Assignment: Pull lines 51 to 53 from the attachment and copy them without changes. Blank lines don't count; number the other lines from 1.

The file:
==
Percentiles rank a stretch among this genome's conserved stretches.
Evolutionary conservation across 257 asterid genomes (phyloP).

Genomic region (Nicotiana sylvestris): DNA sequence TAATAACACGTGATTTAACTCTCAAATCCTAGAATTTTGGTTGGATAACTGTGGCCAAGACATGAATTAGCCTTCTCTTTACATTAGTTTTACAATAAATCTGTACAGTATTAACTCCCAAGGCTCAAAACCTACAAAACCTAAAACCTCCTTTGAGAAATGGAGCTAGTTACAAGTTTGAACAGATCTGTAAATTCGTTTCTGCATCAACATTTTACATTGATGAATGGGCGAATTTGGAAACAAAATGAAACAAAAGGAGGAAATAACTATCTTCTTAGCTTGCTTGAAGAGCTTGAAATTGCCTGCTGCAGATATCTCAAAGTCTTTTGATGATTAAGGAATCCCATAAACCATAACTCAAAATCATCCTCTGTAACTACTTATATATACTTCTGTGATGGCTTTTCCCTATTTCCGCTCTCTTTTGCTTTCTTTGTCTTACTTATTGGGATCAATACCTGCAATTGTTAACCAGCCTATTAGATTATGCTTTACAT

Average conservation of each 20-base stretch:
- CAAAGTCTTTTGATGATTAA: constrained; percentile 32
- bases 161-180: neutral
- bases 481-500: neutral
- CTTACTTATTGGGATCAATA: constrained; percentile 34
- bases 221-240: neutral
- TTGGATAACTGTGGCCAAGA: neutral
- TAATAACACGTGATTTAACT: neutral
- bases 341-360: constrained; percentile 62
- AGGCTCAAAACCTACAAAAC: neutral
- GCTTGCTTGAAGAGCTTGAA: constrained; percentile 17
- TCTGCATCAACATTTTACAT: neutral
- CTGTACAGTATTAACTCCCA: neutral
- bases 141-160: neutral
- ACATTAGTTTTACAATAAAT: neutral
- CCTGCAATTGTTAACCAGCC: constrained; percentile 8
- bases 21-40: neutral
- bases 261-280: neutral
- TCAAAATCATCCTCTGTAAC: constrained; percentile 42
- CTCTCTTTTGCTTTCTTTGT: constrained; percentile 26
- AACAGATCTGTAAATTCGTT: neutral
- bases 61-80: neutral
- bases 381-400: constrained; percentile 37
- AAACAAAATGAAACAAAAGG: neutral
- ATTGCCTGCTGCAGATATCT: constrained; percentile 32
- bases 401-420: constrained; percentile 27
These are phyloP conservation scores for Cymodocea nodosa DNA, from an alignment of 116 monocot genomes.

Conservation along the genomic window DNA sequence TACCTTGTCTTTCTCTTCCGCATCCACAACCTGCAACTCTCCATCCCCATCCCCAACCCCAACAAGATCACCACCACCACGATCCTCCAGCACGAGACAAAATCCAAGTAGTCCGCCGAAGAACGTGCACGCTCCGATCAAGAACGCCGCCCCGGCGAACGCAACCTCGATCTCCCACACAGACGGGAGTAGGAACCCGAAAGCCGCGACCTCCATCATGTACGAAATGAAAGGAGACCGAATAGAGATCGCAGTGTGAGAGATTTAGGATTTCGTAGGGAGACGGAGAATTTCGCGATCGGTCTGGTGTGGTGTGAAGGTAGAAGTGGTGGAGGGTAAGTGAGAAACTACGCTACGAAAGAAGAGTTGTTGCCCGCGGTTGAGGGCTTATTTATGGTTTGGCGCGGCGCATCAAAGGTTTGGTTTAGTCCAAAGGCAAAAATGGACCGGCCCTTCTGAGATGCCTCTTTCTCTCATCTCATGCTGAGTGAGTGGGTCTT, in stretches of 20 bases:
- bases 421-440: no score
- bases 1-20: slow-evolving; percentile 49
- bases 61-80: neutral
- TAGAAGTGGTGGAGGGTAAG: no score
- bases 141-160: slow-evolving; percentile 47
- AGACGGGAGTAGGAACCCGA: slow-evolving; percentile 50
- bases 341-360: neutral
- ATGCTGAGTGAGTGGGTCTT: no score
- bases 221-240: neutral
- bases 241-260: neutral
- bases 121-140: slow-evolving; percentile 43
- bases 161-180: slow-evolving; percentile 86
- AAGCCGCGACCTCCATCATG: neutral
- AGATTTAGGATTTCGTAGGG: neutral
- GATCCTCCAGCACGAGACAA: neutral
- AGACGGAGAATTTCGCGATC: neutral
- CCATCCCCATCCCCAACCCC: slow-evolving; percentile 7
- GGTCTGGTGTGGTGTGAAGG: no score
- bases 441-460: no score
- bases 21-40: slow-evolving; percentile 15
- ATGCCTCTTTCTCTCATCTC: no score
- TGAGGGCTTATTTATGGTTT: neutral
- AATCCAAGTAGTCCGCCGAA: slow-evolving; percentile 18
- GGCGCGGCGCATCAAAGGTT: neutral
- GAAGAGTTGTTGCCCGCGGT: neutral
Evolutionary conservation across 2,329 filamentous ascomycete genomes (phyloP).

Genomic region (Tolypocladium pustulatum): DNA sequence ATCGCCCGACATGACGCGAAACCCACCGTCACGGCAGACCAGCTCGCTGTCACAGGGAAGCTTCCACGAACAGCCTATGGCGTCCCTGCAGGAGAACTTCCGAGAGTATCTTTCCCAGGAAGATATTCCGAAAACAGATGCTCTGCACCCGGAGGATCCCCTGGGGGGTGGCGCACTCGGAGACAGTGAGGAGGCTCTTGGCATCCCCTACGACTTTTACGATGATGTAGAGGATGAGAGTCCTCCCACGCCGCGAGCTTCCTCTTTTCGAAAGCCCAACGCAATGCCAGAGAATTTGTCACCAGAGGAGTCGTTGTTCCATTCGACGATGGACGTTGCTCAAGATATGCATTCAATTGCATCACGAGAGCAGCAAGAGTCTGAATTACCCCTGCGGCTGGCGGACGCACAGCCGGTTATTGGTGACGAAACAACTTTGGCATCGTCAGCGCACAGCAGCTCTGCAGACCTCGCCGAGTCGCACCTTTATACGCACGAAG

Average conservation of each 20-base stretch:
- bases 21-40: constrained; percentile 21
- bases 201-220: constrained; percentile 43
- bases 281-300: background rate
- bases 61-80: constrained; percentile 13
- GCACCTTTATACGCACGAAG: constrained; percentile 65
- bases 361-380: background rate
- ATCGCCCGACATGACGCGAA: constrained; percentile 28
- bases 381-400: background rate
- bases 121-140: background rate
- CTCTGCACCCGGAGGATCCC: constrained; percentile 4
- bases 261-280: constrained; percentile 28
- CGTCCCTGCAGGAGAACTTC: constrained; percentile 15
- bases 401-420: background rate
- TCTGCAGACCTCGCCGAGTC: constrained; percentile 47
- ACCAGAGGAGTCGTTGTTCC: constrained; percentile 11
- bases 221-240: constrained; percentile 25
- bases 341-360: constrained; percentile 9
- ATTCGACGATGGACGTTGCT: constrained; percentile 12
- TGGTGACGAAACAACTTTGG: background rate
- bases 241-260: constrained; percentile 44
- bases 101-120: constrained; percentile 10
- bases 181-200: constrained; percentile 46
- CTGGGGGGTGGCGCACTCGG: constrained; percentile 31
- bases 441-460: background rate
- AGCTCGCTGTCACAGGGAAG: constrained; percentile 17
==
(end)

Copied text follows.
- bases 21-40: slow-evolving; percentile 15
- ATGCCTCTTTCTCTCATCTC: no score
- TGAGGGCTTATTTATGGTTT: neutral